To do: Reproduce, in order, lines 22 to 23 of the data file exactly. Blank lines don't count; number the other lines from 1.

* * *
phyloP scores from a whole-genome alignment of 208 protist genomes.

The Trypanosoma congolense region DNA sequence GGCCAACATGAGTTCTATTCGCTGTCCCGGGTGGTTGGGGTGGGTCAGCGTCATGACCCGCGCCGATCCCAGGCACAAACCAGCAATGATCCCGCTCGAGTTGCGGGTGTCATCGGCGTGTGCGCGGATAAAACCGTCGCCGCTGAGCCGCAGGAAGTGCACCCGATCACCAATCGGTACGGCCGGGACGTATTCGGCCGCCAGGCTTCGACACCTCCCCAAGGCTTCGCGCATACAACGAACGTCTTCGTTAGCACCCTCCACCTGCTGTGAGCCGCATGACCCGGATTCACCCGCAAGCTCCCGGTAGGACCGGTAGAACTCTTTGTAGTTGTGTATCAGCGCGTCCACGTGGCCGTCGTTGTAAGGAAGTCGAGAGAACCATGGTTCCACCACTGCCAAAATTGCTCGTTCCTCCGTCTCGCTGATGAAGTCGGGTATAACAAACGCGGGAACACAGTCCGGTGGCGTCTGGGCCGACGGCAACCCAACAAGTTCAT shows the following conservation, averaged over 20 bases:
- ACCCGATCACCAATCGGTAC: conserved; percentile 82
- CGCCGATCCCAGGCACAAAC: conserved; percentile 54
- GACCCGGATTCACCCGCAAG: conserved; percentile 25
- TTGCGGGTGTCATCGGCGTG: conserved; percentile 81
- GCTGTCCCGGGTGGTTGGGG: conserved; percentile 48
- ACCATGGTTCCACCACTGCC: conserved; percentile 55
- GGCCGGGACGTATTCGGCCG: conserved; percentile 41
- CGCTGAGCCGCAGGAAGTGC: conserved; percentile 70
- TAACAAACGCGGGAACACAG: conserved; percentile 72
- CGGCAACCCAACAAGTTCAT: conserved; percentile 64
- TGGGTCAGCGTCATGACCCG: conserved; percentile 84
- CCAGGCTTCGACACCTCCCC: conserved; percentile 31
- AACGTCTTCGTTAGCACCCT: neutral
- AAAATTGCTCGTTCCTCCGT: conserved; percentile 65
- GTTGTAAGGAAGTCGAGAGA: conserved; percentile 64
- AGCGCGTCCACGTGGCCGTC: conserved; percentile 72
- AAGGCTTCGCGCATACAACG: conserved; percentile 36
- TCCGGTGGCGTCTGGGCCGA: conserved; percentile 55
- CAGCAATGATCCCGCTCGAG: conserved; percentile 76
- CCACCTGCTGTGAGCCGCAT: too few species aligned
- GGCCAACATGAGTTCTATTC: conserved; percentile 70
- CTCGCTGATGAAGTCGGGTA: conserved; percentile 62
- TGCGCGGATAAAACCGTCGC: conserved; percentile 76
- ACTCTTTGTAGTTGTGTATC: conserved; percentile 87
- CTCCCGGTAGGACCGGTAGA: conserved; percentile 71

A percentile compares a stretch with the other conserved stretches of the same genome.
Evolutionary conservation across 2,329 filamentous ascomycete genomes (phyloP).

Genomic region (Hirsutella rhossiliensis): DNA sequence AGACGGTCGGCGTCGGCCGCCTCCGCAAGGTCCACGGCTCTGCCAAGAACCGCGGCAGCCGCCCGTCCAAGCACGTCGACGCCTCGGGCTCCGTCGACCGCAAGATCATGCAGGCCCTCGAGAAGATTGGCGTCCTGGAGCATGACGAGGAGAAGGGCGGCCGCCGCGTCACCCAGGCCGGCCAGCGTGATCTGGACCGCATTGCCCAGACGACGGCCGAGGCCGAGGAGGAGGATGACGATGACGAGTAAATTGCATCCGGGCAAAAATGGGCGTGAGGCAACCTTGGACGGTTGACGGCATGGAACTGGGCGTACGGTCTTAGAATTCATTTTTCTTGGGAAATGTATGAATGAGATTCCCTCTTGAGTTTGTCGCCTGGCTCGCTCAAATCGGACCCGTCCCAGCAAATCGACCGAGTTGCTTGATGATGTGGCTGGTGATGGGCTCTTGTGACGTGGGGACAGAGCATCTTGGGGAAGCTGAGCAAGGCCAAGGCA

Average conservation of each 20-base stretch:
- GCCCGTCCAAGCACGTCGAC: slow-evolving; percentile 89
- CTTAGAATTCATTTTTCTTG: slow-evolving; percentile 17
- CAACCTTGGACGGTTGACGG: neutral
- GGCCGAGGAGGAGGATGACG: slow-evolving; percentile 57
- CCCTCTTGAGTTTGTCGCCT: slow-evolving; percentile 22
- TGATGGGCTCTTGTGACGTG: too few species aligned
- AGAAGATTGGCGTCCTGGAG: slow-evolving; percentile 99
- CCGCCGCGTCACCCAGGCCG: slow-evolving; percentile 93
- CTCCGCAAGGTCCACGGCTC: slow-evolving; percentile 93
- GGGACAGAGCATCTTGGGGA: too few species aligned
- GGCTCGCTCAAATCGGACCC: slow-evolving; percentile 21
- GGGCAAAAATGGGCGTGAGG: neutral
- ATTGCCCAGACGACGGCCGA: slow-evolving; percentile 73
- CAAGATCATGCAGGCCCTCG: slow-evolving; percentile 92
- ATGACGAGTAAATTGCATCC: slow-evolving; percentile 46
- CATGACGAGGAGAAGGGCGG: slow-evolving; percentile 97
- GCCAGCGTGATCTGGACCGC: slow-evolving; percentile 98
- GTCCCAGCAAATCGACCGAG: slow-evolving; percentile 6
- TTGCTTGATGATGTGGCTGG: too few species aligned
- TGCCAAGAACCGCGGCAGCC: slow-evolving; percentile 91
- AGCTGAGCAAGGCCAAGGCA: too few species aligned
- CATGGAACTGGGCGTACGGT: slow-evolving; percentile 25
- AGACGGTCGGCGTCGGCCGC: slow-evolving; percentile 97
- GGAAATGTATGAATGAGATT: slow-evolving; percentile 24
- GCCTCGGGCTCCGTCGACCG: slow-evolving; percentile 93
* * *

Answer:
- CCACCTGCTGTGAGCCGCAT: too few species aligned
- GGCCAACATGAGTTCTATTC: conserved; percentile 70